Andrea Vance: your bias is showing

New Conservative David Moffett

If the media in this country leaned any more to the left, they would fall over. Andrea Vance interviewed the New Conservative party’s David Moffett, but it was clear from the tone of the interview that she had made up her mind before she turned on her tape recorder. What followed was a shameless piece of slanted journalism that ought to be in shreds at the bottom of a waste paper basket. David Moffett deserved a better hearing than he received. quote.

Moffett, 71, burst onto the political scene late last year, raging on Twitter at “traitorous” Jacinda Ardern, and calling German Chancellor Angela Merkel “a thoroughly detestable excuse for a human being.” He’s been trolling both sides of the discourse – baiting ACT leader David Seymour and left wing blogger Martyn Bradbury. end quote.

Good. That means that, for him, it is the issues, rather than party politics, that are most important. Many, other than Vance, would see that as a good thing. quote.

He is primarily concerned with migration, climate change and gender politics. They are all touchstones of the populist right-wing movement sweeping the Western world, a backlash to political establishment thinking.

end quote

Establishment thinking, as Vance so deftly puts it, is responsible for the ruin of Europe. I know a lot of people, including a few socialists, who are very concerned about immigration, but they don’t make a living by writing lefty claptrap and selling it as news. quote.

That discontent and fears about a dilution of national identity and globalisation, have propelled Donald Trump into power, and seen far-right parties make significant electoral gains across Europe. end quote.

‘Far right’ parties would have made little headway if it were not for the open door policies of socialist governments destroying their countries. Think of Sweden, now with the highest rates of sexual assault in Europe. Think of Germany, with over 1.1 million refugees pouring over the borders in 2015. Think of France and Britain. Their countries are being destroyed, and the citizens have finally decided not to take it lying down. quote.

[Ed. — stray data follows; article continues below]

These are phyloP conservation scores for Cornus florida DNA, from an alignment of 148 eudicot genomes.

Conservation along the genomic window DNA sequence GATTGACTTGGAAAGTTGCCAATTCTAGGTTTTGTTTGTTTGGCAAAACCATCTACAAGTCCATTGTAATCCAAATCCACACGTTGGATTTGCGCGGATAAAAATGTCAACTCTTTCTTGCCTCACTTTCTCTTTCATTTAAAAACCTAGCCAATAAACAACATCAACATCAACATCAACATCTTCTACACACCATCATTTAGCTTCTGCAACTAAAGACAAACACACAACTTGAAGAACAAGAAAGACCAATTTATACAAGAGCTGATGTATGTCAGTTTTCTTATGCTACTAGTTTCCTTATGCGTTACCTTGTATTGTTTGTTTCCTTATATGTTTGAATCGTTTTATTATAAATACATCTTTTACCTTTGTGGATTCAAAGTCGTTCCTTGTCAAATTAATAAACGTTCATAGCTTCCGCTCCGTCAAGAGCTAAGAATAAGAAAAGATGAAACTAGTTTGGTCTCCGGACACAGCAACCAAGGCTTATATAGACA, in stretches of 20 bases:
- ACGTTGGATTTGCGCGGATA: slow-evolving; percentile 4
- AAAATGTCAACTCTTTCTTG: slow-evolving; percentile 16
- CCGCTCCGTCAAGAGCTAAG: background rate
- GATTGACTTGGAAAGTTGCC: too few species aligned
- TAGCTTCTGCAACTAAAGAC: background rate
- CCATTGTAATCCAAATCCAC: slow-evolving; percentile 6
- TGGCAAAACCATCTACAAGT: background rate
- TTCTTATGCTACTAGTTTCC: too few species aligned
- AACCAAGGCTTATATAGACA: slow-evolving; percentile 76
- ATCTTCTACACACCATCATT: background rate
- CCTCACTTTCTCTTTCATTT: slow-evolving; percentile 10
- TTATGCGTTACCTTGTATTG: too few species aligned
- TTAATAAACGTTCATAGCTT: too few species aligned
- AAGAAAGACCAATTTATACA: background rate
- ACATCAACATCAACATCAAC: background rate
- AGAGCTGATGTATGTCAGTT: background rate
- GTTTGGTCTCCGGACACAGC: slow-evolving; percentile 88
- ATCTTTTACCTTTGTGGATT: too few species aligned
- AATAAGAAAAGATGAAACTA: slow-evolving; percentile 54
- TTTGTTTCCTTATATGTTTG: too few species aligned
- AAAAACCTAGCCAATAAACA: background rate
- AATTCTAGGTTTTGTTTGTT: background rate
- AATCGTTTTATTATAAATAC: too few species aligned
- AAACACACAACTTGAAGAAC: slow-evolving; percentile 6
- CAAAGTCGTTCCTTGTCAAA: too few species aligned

His conversion to politics was motivated by the UN Migration Compact, an issue that was hijacked last year by an online network of nationalist and far-right activists.  end quote.

If the compact was all fine, and it was just fascist nutters who objected to it, why was there so much secrecy and obfuscation by the government as to whether or not they were going to sign? quote.


To back up his opinions, Moffett reaches for conspiracy theories he’s read on the internet. He struggles to articulate them, or convincingly defend them.

end quote.

Conspiracy theories? That is your opinion, Andrea, and that is all. It is worth noting that, to prove climate deniers wrong, you chose to quote an article from Stuff, which everyone knows refuses to listen to proper debate on the subject, in case they are found out to be wrong. Climate change claims are often conspiracy theories too, but not to someone like Andrea. It is all true… we are all going to die in 12 years. quote.

Moffett is using his platform as a lightning rod for those frustrations. In less than 300 characters, he might appear to be a torchbearer for right wing populism in New Zealand. But, ask him to flesh out his ideas, and he is ill-prepared, his ideology both thin and confused: at one point he claims to be “a centrist”.

Stuff end quote.

He probably wasn’t expecting to have to give chapter and verse to a journalist who does little research and lets current government ministers off the hook all the time. Such academic interest is reserved for those on the wrong side of the political divide, who can then be dismissed as flaky when they cannot immediately provide references to back up their claims. Why don’t you try asking Jacinda for some actual details on her ‘wellbeing’ budget? Thought not. Jacinda gets a free ride because she is a socialist.

She also tries to be dismissive of the New Conservatives as a political force, noting how they only got 0.2% of the vote in the 2017 election, but hardly anyone had heard of them back then. With higher profile candidates, such as Moffett and Elliot Ikilei, they are certain to attract more interest next time around. Andrea will not be able to dismiss them out of hand quite so easily then.

It is standard practice by left wing journalists to go hard out to discredit anyone with a different view, but such tawdry treatment of a relatively new political figure is unprecedented. Lots of people are worried about immigration and the UN compact, and they are not all fascists. A fair few Labour voters, and even some Green voters, want to keep New Zealand the way it is. Andrea Vance may soon find herself on the wrong side of the political divide.

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